Extending Range on Aventon Level with Portable Power Station and Folding Solar Suitcase

David S

New Member
Region
USA
Hello. First time post here. I researched previous posts and did not find a scenario exactly like this: I wanted take my Aventon Level to remote locations - where I would not have access to a reliable source of fixed power. Therefore, I purchased a Jackery 240 (delivering 200 usable watt hours of power) power station and a Renogy 50 watt solar suitcase. The total setup will weigh a total of 5.5 kilograms / 12.2 pounds. The Jackery’s capacity is only 1/3 of the 672 watt hour / 48 volt Aventon battery, however, my goal is two-fold:
1) While moving (and throughout the day), utilize the solar panel to charge the Jackery power station to power/connect the Aventon’s 3AH AC charger back to the e-bike battery.
2) Having the flexible option to use a power station and solar for non-biking uses.

Assumptions:
I calculated the following:
a) Base battery: 672 watt hours for = 50 miles (13.4 watts/mile)
- already tested this
b) Jackery 240: 200 usable watt hours = 15 miles
c) 50 watt solar panel: Delivering 50 watts per hour over 9 hours at 60% efficiency = 20 miles

Objective:
Increase the base range from 50 miles to 85 miles. To achieve these numbers, I’ll have to hypermile; high tire pressure, pedal to PAS 1, self-power up hills, and keep speeds to between 12 and 15 mph.

Questions:
1) Is this even possible / worth it?
2) Are my assumptions reasonable - to increase range by 35 miles?
3) Would the bike’s controller and BMS allow for onboard solar charging?
4) If so, am I potentially shortening the life of the battery / risking a potentially unsafe high temperature event; thereby requiring a battery temperature monitoring solution?

I was just fascinated by the idea of doing a project like this with low cost off-the-shelf / plug-and-play components.
 

Timpo

Well-Known Member
Hello. First time post here. I researched previous posts and did not find a scenario exactly like this: I wanted take my Aventon Level to remote locations - where I would not have access to a reliable source of fixed power. Therefore, I purchased a Jackery 240 (delivering 200 usable watt hours of power) power station and a Renogy 50 watt solar suitcase. The total setup will weigh a total of 5.5 kilograms / 12.2 pounds. The Jackery’s capacity is only 1/3 of the 672 watt hour / 48 volt Aventon battery, however, my goal is two-fold:
1) While moving (and throughout the day), utilize the solar panel to charge the Jackery power station to power/connect the Aventon’s 3AH AC charger back to the e-bike battery.
2) Having the flexible option to use a power station and solar for non-biking uses.

Assumptions:
I calculated the following:
a) Base battery: 672 watt hours for = 50 miles (13.4 watts/mile)
- already tested this
b) Jackery 240: 200 usable watt hours = 15 miles
c) 50 watt solar panel: Delivering 50 watts per hour over 9 hours at 60% efficiency = 20 miles

Objective:
Increase the base range from 50 miles to 85 miles. To achieve these numbers, I’ll have to hypermile; high tire pressure, pedal to PAS 1, self-power up hills, and keep speeds to between 12 and 15 mph.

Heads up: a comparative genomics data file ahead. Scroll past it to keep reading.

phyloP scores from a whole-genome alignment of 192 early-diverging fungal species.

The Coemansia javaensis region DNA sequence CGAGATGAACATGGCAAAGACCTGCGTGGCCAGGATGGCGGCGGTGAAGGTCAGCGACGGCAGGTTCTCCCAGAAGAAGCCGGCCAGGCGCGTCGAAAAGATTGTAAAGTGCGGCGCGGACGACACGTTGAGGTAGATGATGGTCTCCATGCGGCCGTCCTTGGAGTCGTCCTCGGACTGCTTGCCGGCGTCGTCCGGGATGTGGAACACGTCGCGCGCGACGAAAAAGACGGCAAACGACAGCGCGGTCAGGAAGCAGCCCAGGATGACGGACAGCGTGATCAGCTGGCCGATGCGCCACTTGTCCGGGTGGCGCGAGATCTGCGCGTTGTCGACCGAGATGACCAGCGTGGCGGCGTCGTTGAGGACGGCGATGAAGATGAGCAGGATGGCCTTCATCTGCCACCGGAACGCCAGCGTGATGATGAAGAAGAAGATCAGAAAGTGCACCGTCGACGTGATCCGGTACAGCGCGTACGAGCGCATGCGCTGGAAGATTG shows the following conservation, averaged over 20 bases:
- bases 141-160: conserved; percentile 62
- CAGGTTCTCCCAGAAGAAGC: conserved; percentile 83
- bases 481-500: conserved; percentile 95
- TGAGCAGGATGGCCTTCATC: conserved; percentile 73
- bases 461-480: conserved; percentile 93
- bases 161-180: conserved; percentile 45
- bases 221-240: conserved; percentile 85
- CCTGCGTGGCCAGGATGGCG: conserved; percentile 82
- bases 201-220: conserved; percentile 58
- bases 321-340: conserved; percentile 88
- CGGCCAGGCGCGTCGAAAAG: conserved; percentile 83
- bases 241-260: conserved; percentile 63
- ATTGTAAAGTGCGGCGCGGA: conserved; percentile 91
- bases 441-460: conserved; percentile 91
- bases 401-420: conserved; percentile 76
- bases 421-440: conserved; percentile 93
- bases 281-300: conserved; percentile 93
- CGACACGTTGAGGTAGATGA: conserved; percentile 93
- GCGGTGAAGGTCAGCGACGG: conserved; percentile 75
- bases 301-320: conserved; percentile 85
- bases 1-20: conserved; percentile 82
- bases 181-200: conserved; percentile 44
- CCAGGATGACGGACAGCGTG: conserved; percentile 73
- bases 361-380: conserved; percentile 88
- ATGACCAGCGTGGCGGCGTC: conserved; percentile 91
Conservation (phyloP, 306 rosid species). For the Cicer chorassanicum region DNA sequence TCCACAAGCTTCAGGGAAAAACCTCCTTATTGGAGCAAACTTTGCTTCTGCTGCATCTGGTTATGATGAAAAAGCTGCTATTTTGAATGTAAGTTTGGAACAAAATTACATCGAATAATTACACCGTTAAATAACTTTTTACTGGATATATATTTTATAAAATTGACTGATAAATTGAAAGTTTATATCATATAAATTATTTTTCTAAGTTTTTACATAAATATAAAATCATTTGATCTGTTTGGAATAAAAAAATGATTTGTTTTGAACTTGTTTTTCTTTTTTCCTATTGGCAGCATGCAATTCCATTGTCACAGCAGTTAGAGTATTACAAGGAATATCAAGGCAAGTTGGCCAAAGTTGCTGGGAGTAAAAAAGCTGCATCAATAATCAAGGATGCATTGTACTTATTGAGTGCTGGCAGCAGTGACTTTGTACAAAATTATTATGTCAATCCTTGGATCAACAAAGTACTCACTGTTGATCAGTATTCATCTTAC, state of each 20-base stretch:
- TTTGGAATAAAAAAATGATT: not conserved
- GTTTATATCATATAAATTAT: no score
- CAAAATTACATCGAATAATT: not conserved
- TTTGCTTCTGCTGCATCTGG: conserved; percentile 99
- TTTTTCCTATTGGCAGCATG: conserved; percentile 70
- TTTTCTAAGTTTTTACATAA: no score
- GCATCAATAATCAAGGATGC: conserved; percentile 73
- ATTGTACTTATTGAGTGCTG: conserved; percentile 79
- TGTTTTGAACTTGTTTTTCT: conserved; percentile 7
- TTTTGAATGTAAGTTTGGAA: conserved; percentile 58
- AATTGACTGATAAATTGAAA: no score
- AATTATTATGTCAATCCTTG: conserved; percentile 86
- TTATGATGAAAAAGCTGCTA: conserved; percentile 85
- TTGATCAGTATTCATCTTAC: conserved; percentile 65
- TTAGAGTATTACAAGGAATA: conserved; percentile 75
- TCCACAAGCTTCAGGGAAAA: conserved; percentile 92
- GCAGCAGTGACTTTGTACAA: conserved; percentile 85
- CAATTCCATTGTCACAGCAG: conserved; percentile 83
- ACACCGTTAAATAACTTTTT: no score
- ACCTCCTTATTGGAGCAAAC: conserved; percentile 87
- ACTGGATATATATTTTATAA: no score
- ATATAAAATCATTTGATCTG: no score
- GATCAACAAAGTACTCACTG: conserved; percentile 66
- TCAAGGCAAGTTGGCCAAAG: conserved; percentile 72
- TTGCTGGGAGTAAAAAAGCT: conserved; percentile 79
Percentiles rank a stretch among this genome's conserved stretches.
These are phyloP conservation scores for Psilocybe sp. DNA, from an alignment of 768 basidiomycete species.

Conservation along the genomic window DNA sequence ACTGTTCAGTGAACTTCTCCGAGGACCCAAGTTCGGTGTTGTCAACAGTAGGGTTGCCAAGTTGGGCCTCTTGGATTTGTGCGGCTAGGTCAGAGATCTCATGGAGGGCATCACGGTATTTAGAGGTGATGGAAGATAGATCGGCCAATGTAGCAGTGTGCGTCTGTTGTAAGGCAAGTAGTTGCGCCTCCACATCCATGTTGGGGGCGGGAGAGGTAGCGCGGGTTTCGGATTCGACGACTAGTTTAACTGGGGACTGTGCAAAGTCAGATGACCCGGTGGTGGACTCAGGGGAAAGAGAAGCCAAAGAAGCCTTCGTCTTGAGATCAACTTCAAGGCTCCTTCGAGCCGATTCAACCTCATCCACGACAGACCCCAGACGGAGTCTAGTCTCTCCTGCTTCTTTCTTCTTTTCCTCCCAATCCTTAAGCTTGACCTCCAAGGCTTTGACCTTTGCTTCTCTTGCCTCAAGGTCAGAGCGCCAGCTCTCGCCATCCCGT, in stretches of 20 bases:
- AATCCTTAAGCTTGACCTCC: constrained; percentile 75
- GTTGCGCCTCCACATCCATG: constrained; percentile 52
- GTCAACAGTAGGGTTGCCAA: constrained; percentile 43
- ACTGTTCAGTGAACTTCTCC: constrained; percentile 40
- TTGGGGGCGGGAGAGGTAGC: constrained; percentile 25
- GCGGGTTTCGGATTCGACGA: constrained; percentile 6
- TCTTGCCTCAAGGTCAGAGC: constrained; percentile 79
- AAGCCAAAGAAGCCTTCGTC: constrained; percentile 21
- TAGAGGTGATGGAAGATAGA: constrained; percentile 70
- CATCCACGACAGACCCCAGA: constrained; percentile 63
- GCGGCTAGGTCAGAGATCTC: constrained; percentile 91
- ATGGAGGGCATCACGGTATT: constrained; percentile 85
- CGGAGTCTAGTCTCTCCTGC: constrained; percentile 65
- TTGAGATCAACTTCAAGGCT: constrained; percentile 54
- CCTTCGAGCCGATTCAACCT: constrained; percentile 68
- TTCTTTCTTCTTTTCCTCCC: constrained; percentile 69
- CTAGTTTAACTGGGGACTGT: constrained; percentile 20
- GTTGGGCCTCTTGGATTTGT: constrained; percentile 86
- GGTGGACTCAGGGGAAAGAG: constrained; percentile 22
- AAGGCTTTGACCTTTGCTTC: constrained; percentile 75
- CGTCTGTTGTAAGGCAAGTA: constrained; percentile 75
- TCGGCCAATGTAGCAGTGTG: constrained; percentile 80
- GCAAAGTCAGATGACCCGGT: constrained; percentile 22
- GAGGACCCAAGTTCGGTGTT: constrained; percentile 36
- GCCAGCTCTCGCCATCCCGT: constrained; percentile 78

Questions:
1) Is this even possible / worth it?
2) Are my assumptions reasonable - to increase range by 35 miles?
3) Would the bike’s controller and BMS allow for onboard solar charging?
4) If so, am I potentially shortening the life of the battery / risking a potentially unsafe high temperature event; thereby requiring a battery temperature monitoring solution?

I was just fascinated by the idea of doing a project like this with low cost off-the-shelf / plug-and-play components.
I don't think it's worth it.

You want to be hauling around a solar panel, battery charger and power pack?

Wouldn't it be easier (and cheaper) to carry an extra battery? 🤔
 

K PierreR

Well-Known Member
Region
USA
A 50 watt solar panel will only deliver 50 watts at high noon in clear air in the tropics. Real world numbers in the mid latitudes is 11-19% but that includes night time hours. double that for daylight or 22-38% This is panel output. There is also considerable power loss to charging your batteries. In the end, you results are likely to be very disappointing. A second battery is the way to go. Solar is pretty useless except for charging electronics like cell phones.
 

Timpo

Well-Known Member
A 50 watt solar panel will only deliver 50 watts at high noon in clear air in the tropics. Real world numbers in the mid latitudes is 11-19% but that includes night time hours. double that for daylight or 22-38% This is panel output. There is also considerable power loss to charging your batteries. In the end, you results are likely to be very disappointing. A second battery is the way to go. Solar is pretty useless except for charging electronics like cell phones.
Yeah.. and when the weather gets cloudy, you're basically carrying excessive weight that only decreases your range, which defeats the purpose.
 

alphacarina

Member
Region
USA
A 50 watt solar panel will only deliver 50 watts at high noon in clear air in the tropics.
. . . . and only then if the panel is kept perpendicular to the sun's rays at all times. Solar panel advertised outputs are notoriously optimistic and seldom achievable in the real world. For size, weight and expected range, it's pretty hard to beat just carrying a second battery

Don
 

opimax

Well-Known Member
is your goal to extend range or charge by solar? Currently hard to do both at once. you can charge by solar on a spare battery and rotate for solar charging or chage the spare battery at night and take it with you for range . Either way a spare battery currently makes the most sense to me. In my way of thinking and depending on your needs/wants consider a spare battery part of the cost of owning an ebike with range you are looking for.